It’s a good tone. Not too jokey really, but funny sometimes. Dennis Farina has a small part as manager of the casino. In a meeting with tribal leaders, defending the quality of the club, you might be thinking he’s some kind of hot shit mafia type or something. But you start to have suspicions when he arrogantly says, “By the way, you show me another buffet that offers both Coke and Pepsi. Don’t even bother looking because it doesn’t exist, okay? So now what else do you people want me to do?”
This was Frankenheimer’s last theatrical release, and that’s nothing to be ashamed of. It’s solid old school filmatism that passes for a 2000s movie. Not losing his magic, not bending over backwards to appeal to stupider generations, just finding a good balance. The script is by Ehren Kruger, who wrote a couple pretty good things (this, the American THE RING) and some really bad ones (TRANSFORMERS 2, SCREAM 3, also he’s threatening to remake VIDEODROME).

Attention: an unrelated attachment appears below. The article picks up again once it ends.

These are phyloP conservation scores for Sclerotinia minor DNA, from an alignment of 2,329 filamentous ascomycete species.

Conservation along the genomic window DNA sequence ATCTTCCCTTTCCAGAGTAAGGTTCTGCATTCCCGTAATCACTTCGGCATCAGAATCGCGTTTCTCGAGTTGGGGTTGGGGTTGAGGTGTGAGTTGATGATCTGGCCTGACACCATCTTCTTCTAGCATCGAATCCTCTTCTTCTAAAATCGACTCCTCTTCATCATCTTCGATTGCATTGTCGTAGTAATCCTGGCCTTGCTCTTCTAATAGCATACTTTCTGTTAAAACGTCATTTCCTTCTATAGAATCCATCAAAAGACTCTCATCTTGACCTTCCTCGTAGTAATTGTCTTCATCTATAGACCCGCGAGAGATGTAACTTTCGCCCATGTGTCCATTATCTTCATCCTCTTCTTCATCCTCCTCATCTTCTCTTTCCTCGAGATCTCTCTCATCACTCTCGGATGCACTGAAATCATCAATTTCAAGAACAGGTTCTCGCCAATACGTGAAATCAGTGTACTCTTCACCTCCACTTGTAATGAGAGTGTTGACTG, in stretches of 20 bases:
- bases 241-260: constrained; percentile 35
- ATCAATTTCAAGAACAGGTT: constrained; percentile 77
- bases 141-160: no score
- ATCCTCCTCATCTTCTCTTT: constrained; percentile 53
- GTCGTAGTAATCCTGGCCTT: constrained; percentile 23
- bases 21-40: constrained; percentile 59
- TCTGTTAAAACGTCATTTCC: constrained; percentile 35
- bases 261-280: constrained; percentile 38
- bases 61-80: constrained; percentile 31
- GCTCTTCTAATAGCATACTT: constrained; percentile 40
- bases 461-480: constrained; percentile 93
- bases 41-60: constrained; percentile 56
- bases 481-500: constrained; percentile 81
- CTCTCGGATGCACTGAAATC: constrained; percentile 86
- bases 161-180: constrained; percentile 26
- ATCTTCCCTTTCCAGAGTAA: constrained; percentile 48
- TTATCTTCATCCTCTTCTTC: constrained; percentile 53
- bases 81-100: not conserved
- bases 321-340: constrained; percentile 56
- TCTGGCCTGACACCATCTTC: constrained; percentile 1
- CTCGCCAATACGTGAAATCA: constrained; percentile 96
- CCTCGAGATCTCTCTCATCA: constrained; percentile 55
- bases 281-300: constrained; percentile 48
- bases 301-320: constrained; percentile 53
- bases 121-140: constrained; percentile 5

There are some stories about this movie because Vin Diesel originally was cast in it, but is not in the movie. There’s a famous story that supposedly Frankenheimer wanted him to wear a muscle shirt but he said “I only show my guns in a Vin Diesel film” and got fired for this defiance. When I finally saw the movie I couldn’t help but notice that Gary Sinise is wearing a muscle shirt through alot of the movie. I thought holy shit, did a then-unknown Vin Diesel really get replaced by Academy Award winner Gary Sinise? But researching this theory I came across an interview with Danny Trejo where he says Diesel was just playing Pug, a flunky to the Sinise character who ended up being played by Donal Logue. According to Trejo’s version of events Diesel left the movie of his own accord to star in THE FAST AND THE FURIOUS, but was very loyal and had a hard time making that decision. It’s interesting because here they are about to release a fifth FAST AND FURIOUS movie, and I honestly don’t think that first one would be popular enough for a sequel without the raw power of Diesel’s charisma. Although maybe if things had been different he would’ve turned REINDEER GAMES into a monster hit and THE FAST AND THE FURIOUS would be an underrecognized oddity starring Donal Logue as a macho street racer.